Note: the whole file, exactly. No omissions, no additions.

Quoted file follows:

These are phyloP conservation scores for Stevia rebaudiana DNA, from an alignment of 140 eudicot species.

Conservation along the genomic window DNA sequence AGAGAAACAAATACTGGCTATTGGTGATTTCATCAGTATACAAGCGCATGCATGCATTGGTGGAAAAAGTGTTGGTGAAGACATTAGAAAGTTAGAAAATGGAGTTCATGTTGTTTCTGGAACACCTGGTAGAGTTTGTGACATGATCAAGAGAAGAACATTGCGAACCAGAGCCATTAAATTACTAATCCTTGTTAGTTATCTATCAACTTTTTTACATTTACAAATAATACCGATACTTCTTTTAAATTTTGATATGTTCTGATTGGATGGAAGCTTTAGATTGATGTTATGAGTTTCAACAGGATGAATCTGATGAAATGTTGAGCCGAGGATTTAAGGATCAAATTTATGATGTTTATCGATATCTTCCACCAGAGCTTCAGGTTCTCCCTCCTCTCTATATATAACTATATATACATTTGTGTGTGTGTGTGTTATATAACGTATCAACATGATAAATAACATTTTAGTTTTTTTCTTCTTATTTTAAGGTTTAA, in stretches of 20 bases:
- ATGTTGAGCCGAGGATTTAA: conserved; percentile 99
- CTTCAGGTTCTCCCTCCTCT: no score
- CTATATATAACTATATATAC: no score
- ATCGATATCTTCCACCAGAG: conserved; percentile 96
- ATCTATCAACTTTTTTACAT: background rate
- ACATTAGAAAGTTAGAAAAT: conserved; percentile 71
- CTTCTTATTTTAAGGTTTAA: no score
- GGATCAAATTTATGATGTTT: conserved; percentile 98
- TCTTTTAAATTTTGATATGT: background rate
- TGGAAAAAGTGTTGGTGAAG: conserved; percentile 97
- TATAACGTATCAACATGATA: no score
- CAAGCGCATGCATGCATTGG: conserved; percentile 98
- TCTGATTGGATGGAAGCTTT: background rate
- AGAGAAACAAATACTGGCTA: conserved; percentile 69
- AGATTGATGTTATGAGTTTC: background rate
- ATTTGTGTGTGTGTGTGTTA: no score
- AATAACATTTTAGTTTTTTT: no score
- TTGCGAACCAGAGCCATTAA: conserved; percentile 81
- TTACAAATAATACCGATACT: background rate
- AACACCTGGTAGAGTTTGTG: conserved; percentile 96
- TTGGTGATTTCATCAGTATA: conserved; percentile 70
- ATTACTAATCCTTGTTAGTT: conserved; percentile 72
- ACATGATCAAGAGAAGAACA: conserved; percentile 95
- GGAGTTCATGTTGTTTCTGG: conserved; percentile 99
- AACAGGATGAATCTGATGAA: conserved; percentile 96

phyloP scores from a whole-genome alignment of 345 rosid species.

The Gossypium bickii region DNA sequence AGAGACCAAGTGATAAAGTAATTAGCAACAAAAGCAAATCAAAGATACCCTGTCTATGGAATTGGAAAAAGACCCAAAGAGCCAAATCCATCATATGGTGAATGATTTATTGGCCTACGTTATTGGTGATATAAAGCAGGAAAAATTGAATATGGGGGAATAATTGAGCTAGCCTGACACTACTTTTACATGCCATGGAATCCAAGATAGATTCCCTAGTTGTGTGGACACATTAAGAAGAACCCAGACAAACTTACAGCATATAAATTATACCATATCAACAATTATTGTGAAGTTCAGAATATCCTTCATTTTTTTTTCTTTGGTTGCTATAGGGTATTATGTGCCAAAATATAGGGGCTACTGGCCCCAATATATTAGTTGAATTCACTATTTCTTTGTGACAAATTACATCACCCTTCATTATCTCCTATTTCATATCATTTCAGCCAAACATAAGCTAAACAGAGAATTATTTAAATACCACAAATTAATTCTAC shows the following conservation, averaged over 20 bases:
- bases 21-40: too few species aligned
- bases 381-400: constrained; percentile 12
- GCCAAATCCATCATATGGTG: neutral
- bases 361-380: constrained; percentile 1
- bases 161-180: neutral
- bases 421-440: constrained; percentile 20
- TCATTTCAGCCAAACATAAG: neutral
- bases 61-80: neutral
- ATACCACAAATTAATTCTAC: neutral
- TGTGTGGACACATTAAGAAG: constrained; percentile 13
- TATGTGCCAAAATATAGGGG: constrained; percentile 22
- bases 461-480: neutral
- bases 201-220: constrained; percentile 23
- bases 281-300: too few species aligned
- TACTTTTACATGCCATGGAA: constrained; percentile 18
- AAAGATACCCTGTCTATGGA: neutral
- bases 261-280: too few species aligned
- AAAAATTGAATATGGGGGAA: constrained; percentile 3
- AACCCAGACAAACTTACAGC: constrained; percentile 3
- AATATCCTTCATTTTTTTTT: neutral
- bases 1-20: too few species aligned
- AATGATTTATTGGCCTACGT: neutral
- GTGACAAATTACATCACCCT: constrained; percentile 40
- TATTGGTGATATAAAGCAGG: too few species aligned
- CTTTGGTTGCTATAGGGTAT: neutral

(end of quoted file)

These are phyloP conservation scores for Stevia rebaudiana DNA, from an alignment of 140 eudicot species.

Conservation along the genomic window DNA sequence AGAGAAACAAATACTGGCTATTGGTGATTTCATCAGTATACAAGCGCATGCATGCATTGGTGGAAAAAGTGTTGGTGAAGACATTAGAAAGTTAGAAAATGGAGTTCATGTTGTTTCTGGAACACCTGGTAGAGTTTGTGACATGATCAAGAGAAGAACATTGCGAACCAGAGCCATTAAATTACTAATCCTTGTTAGTTATCTATCAACTTTTTTACATTTACAAATAATACCGATACTTCTTTTAAATTTTGATATGTTCTGATTGGATGGAAGCTTTAGATTGATGTTATGAGTTTCAACAGGATGAATCTGATGAAATGTTGAGCCGAGGATTTAAGGATCAAATTTATGATGTTTATCGATATCTTCCACCAGAGCTTCAGGTTCTCCCTCCTCTCTATATATAACTATATATACATTTGTGTGTGTGTGTGTTATATAACGTATCAACATGATAAATAACATTTTAGTTTTTTTCTTCTTATTTTAAGGTTTAA, in stretches of 20 bases:
- ATGTTGAGCCGAGGATTTAA: conserved; percentile 99
- CTTCAGGTTCTCCCTCCTCT: no score
- CTATATATAACTATATATAC: no score
- ATCGATATCTTCCACCAGAG: conserved; percentile 96
- ATCTATCAACTTTTTTACAT: background rate
- ACATTAGAAAGTTAGAAAAT: conserved; percentile 71
- CTTCTTATTTTAAGGTTTAA: no score
- GGATCAAATTTATGATGTTT: conserved; percentile 98
- TCTTTTAAATTTTGATATGT: background rate
- TGGAAAAAGTGTTGGTGAAG: conserved; percentile 97
- TATAACGTATCAACATGATA: no score
- CAAGCGCATGCATGCATTGG: conserved; percentile 98
- TCTGATTGGATGGAAGCTTT: background rate
- AGAGAAACAAATACTGGCTA: conserved; percentile 69
- AGATTGATGTTATGAGTTTC: background rate
- ATTTGTGTGTGTGTGTGTTA: no score
- AATAACATTTTAGTTTTTTT: no score
- TTGCGAACCAGAGCCATTAA: conserved; percentile 81
- TTACAAATAATACCGATACT: background rate
- AACACCTGGTAGAGTTTGTG: conserved; percentile 96
- TTGGTGATTTCATCAGTATA: conserved; percentile 70
- ATTACTAATCCTTGTTAGTT: conserved; percentile 72
- ACATGATCAAGAGAAGAACA: conserved; percentile 95
- GGAGTTCATGTTGTTTCTGG: conserved; percentile 99
- AACAGGATGAATCTGATGAA: conserved; percentile 96

phyloP scores from a whole-genome alignment of 345 rosid species.

The Gossypium bickii region DNA sequence AGAGACCAAGTGATAAAGTAATTAGCAACAAAAGCAAATCAAAGATACCCTGTCTATGGAATTGGAAAAAGACCCAAAGAGCCAAATCCATCATATGGTGAATGATTTATTGGCCTACGTTATTGGTGATATAAAGCAGGAAAAATTGAATATGGGGGAATAATTGAGCTAGCCTGACACTACTTTTACATGCCATGGAATCCAAGATAGATTCCCTAGTTGTGTGGACACATTAAGAAGAACCCAGACAAACTTACAGCATATAAATTATACCATATCAACAATTATTGTGAAGTTCAGAATATCCTTCATTTTTTTTTCTTTGGTTGCTATAGGGTATTATGTGCCAAAATATAGGGGCTACTGGCCCCAATATATTAGTTGAATTCACTATTTCTTTGTGACAAATTACATCACCCTTCATTATCTCCTATTTCATATCATTTCAGCCAAACATAAGCTAAACAGAGAATTATTTAAATACCACAAATTAATTCTAC shows the following conservation, averaged over 20 bases:
- bases 21-40: too few species aligned
- bases 381-400: constrained; percentile 12
- GCCAAATCCATCATATGGTG: neutral
- bases 361-380: constrained; percentile 1
- bases 161-180: neutral
- bases 421-440: constrained; percentile 20
- TCATTTCAGCCAAACATAAG: neutral
- bases 61-80: neutral
- ATACCACAAATTAATTCTAC: neutral
- TGTGTGGACACATTAAGAAG: constrained; percentile 13
- TATGTGCCAAAATATAGGGG: constrained; percentile 22
- bases 461-480: neutral
- bases 201-220: constrained; percentile 23
- bases 281-300: too few species aligned
- TACTTTTACATGCCATGGAA: constrained; percentile 18
- AAAGATACCCTGTCTATGGA: neutral
- bases 261-280: too few species aligned
- AAAAATTGAATATGGGGGAA: constrained; percentile 3
- AACCCAGACAAACTTACAGC: constrained; percentile 3
- AATATCCTTCATTTTTTTTT: neutral
- bases 1-20: too few species aligned
- AATGATTTATTGGCCTACGT: neutral
- GTGACAAATTACATCACCCT: constrained; percentile 40
- TATTGGTGATATAAAGCAGG: too few species aligned
- CTTTGGTTGCTATAGGGTAT: neutral